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OK to paint an aluminum radiator black?

Discussion in 'The Hokey Ass Message Board' started by Max Gearhead, Jun 29, 2012.

  1. Is it OK to paint an aluminum radiator black and if so what kind of paint would work best? Thanks.
  2. junk yard kid
    Joined: Nov 11, 2007
    Posts: 2,718

    junk yard kid

  3. Yes, use radiator paint it is specifically thin for radiators. Eastwood has a good one.
  4. Hey Jim, I painted mine on the Roadster two years ago with Duplicolor engine paint, low gloss black. It's held up well. I just painted the front that shows through the grille. I'll get around to the other side maybe this winter when I can take it out of the car.
    Might want to look into the Eastwood Radiator paint that Probesport mentioned, I didn't know about that.
    Last edited: Jun 29, 2012
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  5. shotrod
    Joined: May 14, 2005
    Posts: 90


    i used dp on mine worked good
  6. Don's Hot Rods
    Joined: Oct 7, 2005
    Posts: 8,319

    Don's Hot Rods
    from florida

    Use a scotchbrite pad to scuff the tanks good and wipe them down with wax and grease remover so you get good tooth, and then lay on THIN coats. You don't want to keep the heat trapped inside the radiator and a heavy coat will act as a blanket somewhat. You want just enough coverage to make it black.

  7. I used Rustoleum barbecue grill paint from the hardware store.

    Bare aluminum radiators really look out of place on a hot rod.
  8. One Finger John
    Joined: Mar 18, 2009
    Posts: 459

    One Finger John

    Is Kal Guard still on the market? Thin header paint, draws heat from the surface of whatever it is applied to. I believe it is black. Also there are radiators that are black anodized from the manufacturer. If your radiator is natural now maybe the anodize (if cheap enough) would be the way to go.
  9. go-twichy
    Joined: Jul 22, 2010
    Posts: 1,652


    use line-x or black bed liner, it will last forever! don't.
  10. Boones
    Joined: Mar 4, 2001
    Posts: 9,560

    from Kent, Wa

    line-x ?? that would clog all the opens of the radiator wouldn't it. that stuff is thick..
  11. Bigchuck
    Joined: Oct 23, 2007
    Posts: 1,139

    from Austin, TX

    Way back in the 70's I worked at a radiator shop. the radiator paint we used was some kind black stuff that got mixed with gasoline! Just an open bucket of the stuff with a siphon sprayer- kinda like an shutz gun. Guys with torches soldering less than 20' away. Ah, the good ol' days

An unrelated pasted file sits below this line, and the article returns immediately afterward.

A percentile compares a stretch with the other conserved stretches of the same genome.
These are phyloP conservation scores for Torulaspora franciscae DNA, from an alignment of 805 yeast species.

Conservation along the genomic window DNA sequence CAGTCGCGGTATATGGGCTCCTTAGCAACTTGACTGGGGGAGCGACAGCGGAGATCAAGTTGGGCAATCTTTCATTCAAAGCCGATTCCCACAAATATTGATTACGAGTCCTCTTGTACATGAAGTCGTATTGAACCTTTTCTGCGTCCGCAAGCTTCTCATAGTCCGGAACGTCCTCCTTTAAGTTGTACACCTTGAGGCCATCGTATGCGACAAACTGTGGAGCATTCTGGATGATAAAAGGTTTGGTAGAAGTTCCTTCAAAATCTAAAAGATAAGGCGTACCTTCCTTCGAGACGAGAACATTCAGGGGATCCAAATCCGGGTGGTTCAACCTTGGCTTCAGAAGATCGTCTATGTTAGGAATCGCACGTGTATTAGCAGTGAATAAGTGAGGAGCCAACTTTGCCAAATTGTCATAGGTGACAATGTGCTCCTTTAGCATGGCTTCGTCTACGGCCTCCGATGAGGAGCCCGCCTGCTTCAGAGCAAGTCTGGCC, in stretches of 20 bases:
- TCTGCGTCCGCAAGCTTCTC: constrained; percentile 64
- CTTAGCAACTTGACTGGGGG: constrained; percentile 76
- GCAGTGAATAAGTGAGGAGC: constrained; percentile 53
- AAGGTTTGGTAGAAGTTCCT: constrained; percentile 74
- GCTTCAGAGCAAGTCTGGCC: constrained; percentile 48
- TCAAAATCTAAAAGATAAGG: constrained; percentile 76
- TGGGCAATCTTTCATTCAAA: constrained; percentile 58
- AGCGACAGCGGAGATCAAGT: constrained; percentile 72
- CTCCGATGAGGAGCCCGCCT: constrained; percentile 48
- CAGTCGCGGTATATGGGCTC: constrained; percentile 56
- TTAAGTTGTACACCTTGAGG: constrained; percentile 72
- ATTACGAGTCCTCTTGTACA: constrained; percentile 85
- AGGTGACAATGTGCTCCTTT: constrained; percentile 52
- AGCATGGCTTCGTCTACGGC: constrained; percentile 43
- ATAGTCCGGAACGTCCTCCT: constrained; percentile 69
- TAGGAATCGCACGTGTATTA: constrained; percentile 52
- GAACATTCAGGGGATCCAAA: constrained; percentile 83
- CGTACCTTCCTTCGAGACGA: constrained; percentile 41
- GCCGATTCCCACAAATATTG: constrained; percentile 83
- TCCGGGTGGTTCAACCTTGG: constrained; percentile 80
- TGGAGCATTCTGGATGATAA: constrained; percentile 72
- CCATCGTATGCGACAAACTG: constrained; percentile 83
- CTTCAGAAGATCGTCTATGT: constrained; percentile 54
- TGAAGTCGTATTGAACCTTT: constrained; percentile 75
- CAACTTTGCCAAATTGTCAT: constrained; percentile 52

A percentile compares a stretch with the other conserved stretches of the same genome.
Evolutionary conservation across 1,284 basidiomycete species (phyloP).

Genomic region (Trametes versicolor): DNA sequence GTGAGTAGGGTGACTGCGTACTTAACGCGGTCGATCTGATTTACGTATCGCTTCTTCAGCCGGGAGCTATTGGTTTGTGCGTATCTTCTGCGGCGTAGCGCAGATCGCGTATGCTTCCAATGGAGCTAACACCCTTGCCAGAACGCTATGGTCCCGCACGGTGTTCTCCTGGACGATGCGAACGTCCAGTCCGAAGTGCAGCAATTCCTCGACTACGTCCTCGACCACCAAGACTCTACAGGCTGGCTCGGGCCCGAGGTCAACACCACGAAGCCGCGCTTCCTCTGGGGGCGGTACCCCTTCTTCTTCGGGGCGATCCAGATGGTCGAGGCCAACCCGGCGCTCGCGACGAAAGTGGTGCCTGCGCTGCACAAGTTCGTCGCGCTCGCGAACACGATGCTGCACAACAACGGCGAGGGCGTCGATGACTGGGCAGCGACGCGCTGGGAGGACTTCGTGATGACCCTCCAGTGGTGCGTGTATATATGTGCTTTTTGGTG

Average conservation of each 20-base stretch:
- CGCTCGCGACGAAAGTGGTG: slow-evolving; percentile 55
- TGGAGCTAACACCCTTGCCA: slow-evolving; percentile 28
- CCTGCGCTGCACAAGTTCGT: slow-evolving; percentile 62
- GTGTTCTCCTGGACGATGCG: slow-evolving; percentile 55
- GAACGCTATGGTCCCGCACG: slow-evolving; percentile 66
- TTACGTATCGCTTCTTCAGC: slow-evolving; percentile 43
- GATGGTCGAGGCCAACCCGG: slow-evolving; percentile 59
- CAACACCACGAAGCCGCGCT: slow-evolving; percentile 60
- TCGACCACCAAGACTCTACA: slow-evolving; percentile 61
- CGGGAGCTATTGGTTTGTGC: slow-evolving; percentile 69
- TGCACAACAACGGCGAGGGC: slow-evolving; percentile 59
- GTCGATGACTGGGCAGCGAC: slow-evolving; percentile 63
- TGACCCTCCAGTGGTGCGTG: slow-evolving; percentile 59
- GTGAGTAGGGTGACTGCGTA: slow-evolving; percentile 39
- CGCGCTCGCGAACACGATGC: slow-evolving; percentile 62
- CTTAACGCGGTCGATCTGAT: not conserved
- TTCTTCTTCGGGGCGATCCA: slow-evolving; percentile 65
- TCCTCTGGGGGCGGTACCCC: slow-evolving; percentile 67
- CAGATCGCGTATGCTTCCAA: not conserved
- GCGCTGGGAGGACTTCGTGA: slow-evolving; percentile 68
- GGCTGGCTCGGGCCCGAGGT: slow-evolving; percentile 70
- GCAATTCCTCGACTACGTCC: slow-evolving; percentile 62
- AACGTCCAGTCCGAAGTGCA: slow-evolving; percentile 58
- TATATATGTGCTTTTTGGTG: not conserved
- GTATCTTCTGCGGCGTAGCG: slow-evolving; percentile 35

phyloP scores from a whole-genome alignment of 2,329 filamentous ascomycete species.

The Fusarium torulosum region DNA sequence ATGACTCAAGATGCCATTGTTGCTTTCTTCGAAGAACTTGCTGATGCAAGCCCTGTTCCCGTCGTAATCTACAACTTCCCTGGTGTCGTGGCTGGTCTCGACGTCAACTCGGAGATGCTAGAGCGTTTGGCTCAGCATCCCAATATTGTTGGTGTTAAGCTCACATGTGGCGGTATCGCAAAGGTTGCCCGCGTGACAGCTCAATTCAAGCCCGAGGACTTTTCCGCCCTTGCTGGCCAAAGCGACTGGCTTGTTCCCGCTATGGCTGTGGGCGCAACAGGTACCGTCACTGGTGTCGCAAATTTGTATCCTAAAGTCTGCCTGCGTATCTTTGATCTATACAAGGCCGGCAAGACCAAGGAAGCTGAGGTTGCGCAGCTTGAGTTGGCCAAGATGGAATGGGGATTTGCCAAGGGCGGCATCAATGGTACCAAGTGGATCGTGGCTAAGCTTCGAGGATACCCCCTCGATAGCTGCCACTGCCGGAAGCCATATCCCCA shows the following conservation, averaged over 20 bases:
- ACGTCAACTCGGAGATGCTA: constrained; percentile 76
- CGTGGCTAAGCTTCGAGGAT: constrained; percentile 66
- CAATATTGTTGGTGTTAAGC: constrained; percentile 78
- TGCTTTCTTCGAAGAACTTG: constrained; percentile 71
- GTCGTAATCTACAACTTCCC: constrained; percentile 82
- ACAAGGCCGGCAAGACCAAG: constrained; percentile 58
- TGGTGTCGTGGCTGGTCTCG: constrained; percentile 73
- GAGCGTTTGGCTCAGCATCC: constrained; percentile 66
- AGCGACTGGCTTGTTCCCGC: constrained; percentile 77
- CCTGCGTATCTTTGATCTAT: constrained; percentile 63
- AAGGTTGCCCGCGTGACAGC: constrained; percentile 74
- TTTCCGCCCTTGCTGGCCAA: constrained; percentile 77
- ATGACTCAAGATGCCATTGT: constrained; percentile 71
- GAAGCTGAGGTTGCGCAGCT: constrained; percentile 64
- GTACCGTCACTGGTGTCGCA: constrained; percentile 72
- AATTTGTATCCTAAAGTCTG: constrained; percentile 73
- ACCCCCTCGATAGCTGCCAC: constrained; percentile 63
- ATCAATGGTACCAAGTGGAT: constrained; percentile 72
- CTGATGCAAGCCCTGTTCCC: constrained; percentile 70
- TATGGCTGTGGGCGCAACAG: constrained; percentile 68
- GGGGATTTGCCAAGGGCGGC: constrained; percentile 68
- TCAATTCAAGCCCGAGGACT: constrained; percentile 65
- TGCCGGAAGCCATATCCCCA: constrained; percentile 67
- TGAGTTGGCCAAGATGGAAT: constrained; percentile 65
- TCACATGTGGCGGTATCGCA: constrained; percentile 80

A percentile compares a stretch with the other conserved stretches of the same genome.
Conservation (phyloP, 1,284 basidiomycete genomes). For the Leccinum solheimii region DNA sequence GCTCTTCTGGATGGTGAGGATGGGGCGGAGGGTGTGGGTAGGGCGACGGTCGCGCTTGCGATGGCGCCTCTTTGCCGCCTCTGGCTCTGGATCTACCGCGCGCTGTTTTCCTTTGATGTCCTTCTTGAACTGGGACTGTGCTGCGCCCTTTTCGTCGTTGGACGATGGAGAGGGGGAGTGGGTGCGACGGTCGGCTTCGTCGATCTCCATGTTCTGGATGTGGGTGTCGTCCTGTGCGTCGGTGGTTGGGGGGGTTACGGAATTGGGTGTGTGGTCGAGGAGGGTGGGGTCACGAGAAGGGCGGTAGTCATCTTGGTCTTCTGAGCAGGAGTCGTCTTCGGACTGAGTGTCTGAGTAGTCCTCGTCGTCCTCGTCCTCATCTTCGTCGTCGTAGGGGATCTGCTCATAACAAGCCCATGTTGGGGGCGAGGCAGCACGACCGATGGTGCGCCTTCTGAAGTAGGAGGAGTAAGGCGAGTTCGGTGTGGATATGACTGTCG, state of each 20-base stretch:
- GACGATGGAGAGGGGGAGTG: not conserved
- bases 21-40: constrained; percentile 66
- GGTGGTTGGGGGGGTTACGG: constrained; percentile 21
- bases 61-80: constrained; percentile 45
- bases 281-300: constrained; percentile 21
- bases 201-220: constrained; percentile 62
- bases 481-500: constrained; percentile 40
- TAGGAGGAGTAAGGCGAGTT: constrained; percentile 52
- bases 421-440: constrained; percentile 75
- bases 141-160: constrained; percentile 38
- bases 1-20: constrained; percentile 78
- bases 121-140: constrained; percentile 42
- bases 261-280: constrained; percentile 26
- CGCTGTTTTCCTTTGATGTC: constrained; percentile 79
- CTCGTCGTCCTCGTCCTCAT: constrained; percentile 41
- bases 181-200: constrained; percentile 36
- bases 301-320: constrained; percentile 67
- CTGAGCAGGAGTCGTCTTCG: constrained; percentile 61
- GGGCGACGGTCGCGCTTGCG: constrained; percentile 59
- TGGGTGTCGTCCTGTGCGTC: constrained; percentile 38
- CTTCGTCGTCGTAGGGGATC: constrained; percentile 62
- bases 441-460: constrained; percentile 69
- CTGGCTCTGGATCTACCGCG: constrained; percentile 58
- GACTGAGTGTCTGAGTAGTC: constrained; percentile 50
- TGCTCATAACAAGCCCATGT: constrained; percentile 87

12. josh highley
    Joined: Nov 13, 2011
    Posts: 405

    josh highley

    I sprayed mine with duplicolor engine enamal flat black. Never had a problem overheating and it has held up well.
  13. jdubbya
    Joined: Jul 12, 2003
    Posts: 2,435


    I fogged some satin black on the fins of mine, just so it wouldnt stick out like a sore thumb through my grill. It works fine, does not restrict flow, and I just used some cheapie rattle can paint from the hardware store.
  14. Max Gearhead -
    I have used anodized coating on road race radiators and street radiators and find that under extreme conditions, the anodized coating preforms better as far as allowing the radiator material to cool better. That said, if your engine is stock or has a mild hop-up, and the radiator is clean and in good order - heat proof paint ( above post mentioned BBQ paint ) will certainly work.

    Best of luck,
    Last edited: Jun 30, 2012
    Joined: Nov 25, 2006
    Posts: 74


    I used Eastwoods black self-etching primer. Hope it would not flake off, worked very well.
  16. krooser
    Joined: Jul 25, 2004
    Posts: 4,585


    So how come a car radiator has to be black to be effective when you can paint the one's in your house any color and they still work OK...

    Must be a slow day at the office...
  17. jdubbya
    Joined: Jul 12, 2003
    Posts: 2,435


    Im sure the color does not matter as much, black just blends in better in my opinion.
  18. Weasel
    Joined: Dec 30, 2007
    Posts: 6,707


    While I am not a fan of any aluminum radiators, radiator paint is made specifically for the purpose and is thinner than regular black paints allowing for better heat dissipation - which is the primary purpose of a radiator....
  19. squirrel
    Joined: Sep 23, 2004
    Posts: 45,219


    Hopefully your cooling system is not so marginal that a layer of black paint will keep it from working....